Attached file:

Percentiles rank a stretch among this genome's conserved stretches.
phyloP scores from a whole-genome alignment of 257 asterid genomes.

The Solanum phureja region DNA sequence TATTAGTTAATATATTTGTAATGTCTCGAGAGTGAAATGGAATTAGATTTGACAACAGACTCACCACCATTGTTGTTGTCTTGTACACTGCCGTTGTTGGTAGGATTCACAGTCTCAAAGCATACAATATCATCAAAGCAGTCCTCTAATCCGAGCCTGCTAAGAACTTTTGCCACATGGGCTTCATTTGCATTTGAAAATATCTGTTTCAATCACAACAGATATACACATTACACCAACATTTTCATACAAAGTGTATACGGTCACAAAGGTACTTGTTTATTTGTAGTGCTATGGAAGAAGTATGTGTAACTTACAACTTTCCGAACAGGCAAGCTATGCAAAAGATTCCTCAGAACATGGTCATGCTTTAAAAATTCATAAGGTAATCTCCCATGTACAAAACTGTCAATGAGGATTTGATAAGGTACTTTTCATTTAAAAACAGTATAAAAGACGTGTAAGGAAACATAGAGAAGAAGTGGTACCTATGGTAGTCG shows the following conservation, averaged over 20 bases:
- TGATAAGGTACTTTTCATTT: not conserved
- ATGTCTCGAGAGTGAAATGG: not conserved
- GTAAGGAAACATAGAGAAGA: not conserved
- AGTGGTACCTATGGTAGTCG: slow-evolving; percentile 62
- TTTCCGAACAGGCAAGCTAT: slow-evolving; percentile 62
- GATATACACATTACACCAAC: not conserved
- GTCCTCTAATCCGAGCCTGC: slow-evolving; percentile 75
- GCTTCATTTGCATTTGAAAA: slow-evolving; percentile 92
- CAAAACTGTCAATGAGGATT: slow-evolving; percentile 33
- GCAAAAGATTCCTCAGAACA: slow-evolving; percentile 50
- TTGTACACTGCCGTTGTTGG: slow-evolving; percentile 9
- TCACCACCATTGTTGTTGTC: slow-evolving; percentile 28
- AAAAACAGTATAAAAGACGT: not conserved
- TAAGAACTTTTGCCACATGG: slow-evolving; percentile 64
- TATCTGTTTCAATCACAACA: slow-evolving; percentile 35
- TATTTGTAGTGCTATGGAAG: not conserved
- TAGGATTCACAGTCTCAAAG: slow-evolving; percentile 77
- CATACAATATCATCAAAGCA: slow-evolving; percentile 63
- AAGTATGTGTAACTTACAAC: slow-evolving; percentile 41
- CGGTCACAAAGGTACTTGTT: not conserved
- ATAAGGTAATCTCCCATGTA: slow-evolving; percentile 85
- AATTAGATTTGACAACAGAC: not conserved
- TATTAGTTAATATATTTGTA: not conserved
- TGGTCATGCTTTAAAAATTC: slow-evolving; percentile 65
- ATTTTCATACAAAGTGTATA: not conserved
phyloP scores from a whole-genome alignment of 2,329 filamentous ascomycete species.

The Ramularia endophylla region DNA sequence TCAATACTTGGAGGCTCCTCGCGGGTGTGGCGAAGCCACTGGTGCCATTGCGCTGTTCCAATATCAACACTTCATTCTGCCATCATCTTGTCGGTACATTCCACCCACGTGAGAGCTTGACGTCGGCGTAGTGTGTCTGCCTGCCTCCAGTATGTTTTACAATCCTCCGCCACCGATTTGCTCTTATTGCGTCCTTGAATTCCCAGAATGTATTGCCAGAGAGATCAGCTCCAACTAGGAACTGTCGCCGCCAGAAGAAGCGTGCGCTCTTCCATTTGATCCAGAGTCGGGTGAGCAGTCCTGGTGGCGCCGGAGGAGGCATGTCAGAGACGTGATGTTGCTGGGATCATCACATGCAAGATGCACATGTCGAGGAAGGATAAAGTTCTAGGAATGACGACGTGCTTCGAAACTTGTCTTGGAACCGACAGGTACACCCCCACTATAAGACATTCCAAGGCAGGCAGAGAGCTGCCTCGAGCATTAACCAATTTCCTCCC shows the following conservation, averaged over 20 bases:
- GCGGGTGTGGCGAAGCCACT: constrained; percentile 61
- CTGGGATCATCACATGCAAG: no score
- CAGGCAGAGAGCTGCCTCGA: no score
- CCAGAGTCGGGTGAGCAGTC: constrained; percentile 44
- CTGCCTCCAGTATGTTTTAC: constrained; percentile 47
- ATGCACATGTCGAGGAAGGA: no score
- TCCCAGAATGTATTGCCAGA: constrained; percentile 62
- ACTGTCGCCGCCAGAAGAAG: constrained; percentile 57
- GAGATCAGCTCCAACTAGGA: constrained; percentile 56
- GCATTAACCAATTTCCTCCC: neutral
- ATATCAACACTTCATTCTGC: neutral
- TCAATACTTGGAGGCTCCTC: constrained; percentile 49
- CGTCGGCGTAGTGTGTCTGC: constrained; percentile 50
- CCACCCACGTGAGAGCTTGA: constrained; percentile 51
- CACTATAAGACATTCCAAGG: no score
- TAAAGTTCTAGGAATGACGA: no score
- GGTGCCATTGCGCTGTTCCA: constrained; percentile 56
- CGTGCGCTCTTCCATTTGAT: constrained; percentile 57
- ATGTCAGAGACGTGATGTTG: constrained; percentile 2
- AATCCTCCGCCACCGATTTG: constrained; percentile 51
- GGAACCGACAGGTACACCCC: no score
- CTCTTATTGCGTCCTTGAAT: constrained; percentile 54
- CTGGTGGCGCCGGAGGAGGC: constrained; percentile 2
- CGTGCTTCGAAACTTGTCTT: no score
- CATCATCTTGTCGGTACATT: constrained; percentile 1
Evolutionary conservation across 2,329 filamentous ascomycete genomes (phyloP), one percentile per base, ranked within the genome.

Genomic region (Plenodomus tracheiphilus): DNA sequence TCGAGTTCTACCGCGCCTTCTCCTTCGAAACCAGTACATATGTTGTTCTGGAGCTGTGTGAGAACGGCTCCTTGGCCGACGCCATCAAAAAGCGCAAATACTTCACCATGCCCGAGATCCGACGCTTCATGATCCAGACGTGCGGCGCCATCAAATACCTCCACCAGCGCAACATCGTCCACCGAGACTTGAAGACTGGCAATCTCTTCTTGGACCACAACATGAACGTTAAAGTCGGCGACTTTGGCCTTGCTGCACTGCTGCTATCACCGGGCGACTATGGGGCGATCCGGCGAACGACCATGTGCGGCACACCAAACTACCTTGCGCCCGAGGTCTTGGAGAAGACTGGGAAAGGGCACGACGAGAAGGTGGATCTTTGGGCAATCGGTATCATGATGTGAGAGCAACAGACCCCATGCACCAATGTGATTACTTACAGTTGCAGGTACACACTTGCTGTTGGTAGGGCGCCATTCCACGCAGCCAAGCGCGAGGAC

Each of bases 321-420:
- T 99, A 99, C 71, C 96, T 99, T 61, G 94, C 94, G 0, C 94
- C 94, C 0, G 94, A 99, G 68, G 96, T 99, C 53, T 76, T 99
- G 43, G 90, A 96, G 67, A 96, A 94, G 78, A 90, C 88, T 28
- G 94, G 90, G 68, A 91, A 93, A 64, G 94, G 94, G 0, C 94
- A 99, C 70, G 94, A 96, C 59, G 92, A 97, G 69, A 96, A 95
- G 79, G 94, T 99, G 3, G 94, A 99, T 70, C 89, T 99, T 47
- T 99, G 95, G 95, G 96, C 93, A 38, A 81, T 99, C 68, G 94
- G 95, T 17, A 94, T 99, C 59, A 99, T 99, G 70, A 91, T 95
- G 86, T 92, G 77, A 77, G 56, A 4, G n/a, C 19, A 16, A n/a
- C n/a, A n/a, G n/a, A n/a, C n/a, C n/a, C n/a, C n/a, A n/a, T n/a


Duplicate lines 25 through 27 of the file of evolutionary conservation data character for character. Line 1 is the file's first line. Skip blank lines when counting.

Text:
- AATTAGATTTGACAACAGAC: not conserved
- TATTAGTTAATATATTTGTA: not conserved
- TGGTCATGCTTTAAAAATTC: slow-evolving; percentile 65